Monitoring endangered species and creating an awareness of wildlife populations from the Amazons to Congo rain forests is a constant effort by conservationists like Camille Coudrat, Jane Goodall, Jacques Cousteau, Marlin Perkins, Sir David Attenborough, Jeff Corwin, and Steve Irwin. From Asian elephants to leatherback sea turtle to red-cockaded woodpecker have been saved from extinction due to the timely intervention and efforts of few.
There are direct or indirect metrics used to monitor which include direct observation, mark-recapture, geographic distribution, borrow counts, and genetic diversity among others.
On May 6, 2020, 6 conservationists received the Whitley wildlife conservation awards. They are:
She is the Gold Award winner. She has largely contributed to saving Tapirs, the largest land mammals in South America considered living fossils, from facing the destruction of their habitat owing to the expansion of large-scale agriculture, cattle ranching, and mining.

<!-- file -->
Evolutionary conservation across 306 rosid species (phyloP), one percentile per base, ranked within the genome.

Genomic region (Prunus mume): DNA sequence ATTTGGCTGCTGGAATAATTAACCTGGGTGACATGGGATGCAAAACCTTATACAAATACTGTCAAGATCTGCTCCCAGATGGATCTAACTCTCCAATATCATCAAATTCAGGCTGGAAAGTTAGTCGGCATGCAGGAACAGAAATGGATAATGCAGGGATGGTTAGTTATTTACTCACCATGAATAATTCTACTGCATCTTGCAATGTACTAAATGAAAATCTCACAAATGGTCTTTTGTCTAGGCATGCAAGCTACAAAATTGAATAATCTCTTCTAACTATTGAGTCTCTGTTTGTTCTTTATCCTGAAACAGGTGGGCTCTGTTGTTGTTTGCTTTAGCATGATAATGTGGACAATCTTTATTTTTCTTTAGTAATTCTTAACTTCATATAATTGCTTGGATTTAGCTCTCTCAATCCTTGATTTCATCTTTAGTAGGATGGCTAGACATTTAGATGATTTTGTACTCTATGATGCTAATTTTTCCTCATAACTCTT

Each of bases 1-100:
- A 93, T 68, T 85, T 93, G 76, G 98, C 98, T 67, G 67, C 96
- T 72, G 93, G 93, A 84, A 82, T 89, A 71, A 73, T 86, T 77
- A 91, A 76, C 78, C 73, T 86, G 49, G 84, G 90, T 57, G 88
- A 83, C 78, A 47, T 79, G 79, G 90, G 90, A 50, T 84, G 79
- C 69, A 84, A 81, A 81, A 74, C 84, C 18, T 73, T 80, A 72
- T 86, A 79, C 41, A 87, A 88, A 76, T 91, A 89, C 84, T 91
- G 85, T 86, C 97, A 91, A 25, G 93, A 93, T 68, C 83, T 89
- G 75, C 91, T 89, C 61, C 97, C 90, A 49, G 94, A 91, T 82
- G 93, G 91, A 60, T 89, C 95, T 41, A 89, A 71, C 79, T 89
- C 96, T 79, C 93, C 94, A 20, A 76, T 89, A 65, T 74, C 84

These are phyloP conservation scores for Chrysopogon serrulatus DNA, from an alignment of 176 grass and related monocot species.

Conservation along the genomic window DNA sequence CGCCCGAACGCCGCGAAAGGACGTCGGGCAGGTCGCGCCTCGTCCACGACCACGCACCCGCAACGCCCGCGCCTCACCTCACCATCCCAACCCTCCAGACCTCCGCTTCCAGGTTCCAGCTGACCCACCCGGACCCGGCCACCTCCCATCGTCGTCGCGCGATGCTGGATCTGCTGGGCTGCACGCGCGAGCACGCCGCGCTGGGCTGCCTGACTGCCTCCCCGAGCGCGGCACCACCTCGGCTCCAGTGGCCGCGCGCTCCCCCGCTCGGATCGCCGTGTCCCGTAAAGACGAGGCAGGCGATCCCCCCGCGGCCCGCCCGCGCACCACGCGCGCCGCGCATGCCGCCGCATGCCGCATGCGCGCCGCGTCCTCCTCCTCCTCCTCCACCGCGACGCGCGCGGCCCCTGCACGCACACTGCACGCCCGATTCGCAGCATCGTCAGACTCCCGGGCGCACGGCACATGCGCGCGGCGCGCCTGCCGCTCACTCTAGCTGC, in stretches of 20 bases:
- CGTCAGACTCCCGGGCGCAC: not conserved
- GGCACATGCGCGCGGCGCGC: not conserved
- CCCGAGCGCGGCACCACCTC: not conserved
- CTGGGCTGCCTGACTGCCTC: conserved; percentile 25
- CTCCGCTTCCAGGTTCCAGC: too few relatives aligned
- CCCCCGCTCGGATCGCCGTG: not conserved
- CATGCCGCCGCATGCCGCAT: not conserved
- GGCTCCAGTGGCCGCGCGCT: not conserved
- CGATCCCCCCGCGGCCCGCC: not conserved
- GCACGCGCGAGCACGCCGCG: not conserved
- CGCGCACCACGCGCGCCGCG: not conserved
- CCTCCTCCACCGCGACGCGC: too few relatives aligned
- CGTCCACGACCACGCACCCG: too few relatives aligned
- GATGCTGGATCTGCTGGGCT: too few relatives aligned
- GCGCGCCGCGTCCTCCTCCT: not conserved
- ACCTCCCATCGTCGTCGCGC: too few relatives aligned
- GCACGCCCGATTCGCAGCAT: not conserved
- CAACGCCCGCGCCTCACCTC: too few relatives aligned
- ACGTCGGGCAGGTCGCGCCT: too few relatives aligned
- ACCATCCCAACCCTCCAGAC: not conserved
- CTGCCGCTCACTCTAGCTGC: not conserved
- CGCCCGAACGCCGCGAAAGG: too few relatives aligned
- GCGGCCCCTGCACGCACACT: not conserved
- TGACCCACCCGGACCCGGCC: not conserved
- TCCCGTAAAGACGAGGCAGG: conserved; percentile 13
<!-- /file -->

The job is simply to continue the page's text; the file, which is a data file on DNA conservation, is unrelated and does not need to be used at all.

Abdullahi Hussein Ali
A native of Kenya Ali founded the Hirola Conservation Programme to prevent the species living in the Kenya-Somalia border, from being wiped out. Hirola numbers have declined to less than 500 which is over 95% decline in numbers in the last 40 years.
Rachel Ashegbofe Ikemeh
A Nigerian and director of the Niger Delta Forest Project, she won the award for her work with Nigerian-Cameroon chimpanzee that was declared the most endangered of all chimpanzee groups since 2012.
In Bhutan, Phuntsho Thinley, the wildlife biologist, works in the Lingzhi park range to preserve the endangered alpine musk deer. Poachers kill an estimated 100 male species in the country each year for its musk pod, which is worth more than gold on the international black market for its perceived pharmaceutical properties.